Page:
Suspicion of polygamy stokes France's veil debate

PARIS (AP) — She was fined for driving a car with a veil covering all but her eyes. Now, her husband is suspected of polygamy.

The situation appears to be a boon to President Nicolas Sarkozy, who is trying to rush through controversial legislation forbidding burqa-style Islamic veils that cover the face on the grounds they don't respect French values or women's dignity. But it has stoked debate and might backfire on legal grounds.

Many Muslims fear a law banning face-covering veils because they say targeting the tiny minority of women who cover their faces stigmatizes France's entire Muslim community — at an estimated 5 million people, the largest in western Europe.

The revelation last week that a police officer cited a 31-year-old woman in Nantes for driving with apparel that hinders vision provided a taste of what is in store for France if a measure banning face-covering veils is passed, as expected.

The government said after Wednesday's Cabinet meeting that Sarkozy wants a law banning such veils even in the streets, despite the conclusions of a report by France's Council of State saying such a law might not pass constitutional muster — in France or in the European Union. The bill will be introduced in May, government spokesman Luc Chatel said. Some lawmakers in Sarkozy's party want it fast-tracked to pass by the end of July.

Belgium also plans a full ban on Islamic garments that cover the face and was expected to be the first EU country to institute one, until the collapse last week of the Belgian government. That legislation is on hold, and France could become the first EU country with such a law.

The veiled woman, who has not been identified by name, decided to contest her €22 ($29) fine after being cited in early April for wearing a "niqab" that covers all but the eyes — thrusting the case into the national spotlight.

The affair took a twist Friday when Interior Minister Brice Hortefeux asked for an investigation of the woman's husband based on suspicions he is married to at least 3 other women — and allegedly profiting from state subsidies for single women provided to each of the wives.

If true, Hortefeux wants the French citizenship of the husband, born in Algeria, revoked.

The probe will determine whether the man was married to four women in French civil ceremonies, which would be highly unlikely. Were he married in religious ceremonies by imams in Algeria or in France, these unions would not count as marriages under French law, said Rabah Hached, a Paris lawyer who specializes in immigration issues.

In that case, each of the officially unmarried women could potentially receive state aid for her children.

"It's not forbidden to have a mistress," Hached said by telephone. While stressing he does not know details of the case, Hached said that "I strongly suspect this gentleman we're talking about is within his rights."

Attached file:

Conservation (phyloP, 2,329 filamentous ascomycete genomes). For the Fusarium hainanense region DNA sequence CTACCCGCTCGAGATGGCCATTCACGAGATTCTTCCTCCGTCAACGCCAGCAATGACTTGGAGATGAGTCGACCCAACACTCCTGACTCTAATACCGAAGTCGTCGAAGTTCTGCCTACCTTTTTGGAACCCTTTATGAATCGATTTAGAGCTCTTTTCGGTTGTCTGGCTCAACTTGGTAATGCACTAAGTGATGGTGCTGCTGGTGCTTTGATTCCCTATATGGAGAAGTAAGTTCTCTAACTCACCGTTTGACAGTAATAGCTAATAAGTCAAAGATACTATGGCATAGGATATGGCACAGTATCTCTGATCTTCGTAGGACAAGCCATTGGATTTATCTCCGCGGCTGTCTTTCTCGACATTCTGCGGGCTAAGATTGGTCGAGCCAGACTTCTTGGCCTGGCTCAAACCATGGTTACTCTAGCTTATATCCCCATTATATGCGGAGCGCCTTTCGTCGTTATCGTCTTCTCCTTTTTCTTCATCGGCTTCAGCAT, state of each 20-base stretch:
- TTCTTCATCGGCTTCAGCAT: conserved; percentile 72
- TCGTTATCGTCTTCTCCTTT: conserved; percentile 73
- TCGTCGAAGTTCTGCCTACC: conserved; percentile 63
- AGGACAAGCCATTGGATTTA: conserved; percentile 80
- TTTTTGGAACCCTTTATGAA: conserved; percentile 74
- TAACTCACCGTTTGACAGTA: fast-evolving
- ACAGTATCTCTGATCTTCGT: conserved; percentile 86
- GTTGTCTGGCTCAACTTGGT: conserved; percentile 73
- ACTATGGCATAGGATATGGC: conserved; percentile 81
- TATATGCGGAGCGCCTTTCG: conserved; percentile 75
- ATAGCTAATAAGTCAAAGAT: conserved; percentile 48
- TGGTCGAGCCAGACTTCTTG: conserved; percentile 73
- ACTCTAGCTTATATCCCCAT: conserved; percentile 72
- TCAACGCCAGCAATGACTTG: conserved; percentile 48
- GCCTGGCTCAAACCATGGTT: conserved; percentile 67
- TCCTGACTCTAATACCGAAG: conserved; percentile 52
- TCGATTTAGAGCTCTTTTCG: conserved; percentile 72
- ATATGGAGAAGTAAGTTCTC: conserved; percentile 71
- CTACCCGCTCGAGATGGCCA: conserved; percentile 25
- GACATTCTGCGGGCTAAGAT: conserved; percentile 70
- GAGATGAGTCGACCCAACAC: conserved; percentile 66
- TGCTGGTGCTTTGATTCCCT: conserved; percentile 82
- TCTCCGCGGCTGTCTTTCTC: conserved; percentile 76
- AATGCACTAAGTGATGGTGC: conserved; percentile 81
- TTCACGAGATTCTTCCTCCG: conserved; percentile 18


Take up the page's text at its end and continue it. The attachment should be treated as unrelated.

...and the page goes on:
The state prosecutor in Nantes, Xavier Ronsin, said on France-Info radio that the investigation "into complex family or financial situations must not be (carried out) too rapidly."

The husband, whose robed image has been flashed around France by TV, has only identified himself by his initials: LH. Neighbors confirm he is Lies Hebbadj, head of a recently opened halal butcher shop. He has not yet addressed questions about his situation.

Still, the timing could not have been better for Sarkozy who has striven to revive what he says is a loss of basic French values and who portrays himself as a friend of victims — in this case women he claims are forced by husbands to cover their faces.

Sarkozy is sinking in polls and his conservative party was trounced in March regional elections. Some Socialist rivals suggested the arrest of the woman with a suspect husband was a setup.

"The government takes the French for idiots and our Muslim compatriots for scapegoats," Socialist lawmaker Jean-Marie Le Guen said Sunday on the itele TV news channel.

The leading Socialist lawmaker, Jean-Marc Ayrault, who represents the Nantes region, denounced "manipulation." The man's situation "has been known for several months, even several years, by state services, justice and social services," he said on France-Info radio.

France's Muslim leaders have consistently said the veil debate is stigmatizing Muslims, like a debate on national identity that largely was viewed as anti-Muslim, anti-immigration forum. This weekend, Muslim officials in Nantes said in a statement they were "indignant at the Islamization" of the Muslim woman's traffic citation.

The question of banning face-covering veils was first broached last June when Sarkozy told parliament that such garments are "not welcome" in France, a message he repeated last month.

The issue blossomed into a major debate, recalling the enmity dividing politicians and citizens before France outlawed Muslim headscarves and other "ostentatious" religious symbols from classrooms in 2004.

The Interior Ministry estimates no more than 1,900 Muslim women wear attire that hides the face. But a parliamentary inquiry launched a six-month inquiry and concluded, like the Council of State, a ban is needed to ensure respect for French values but should not concern street dress.

Prime Minister Francois Fillon has conceded the government is taking a risk pushing through legislation that may not be constitutionally solid.

Immigration Minister Eric Besson, in an interview in Sunday's Le Parisien newspaper, agreed there was a limited but present risk factor.

He added, however, that he did not foresee "an instant demand for the person to remove her scarf."

"But there could be fines. That would make people reflect."


Pierre-Baptiste Vanzini in Nantes contributed to this report.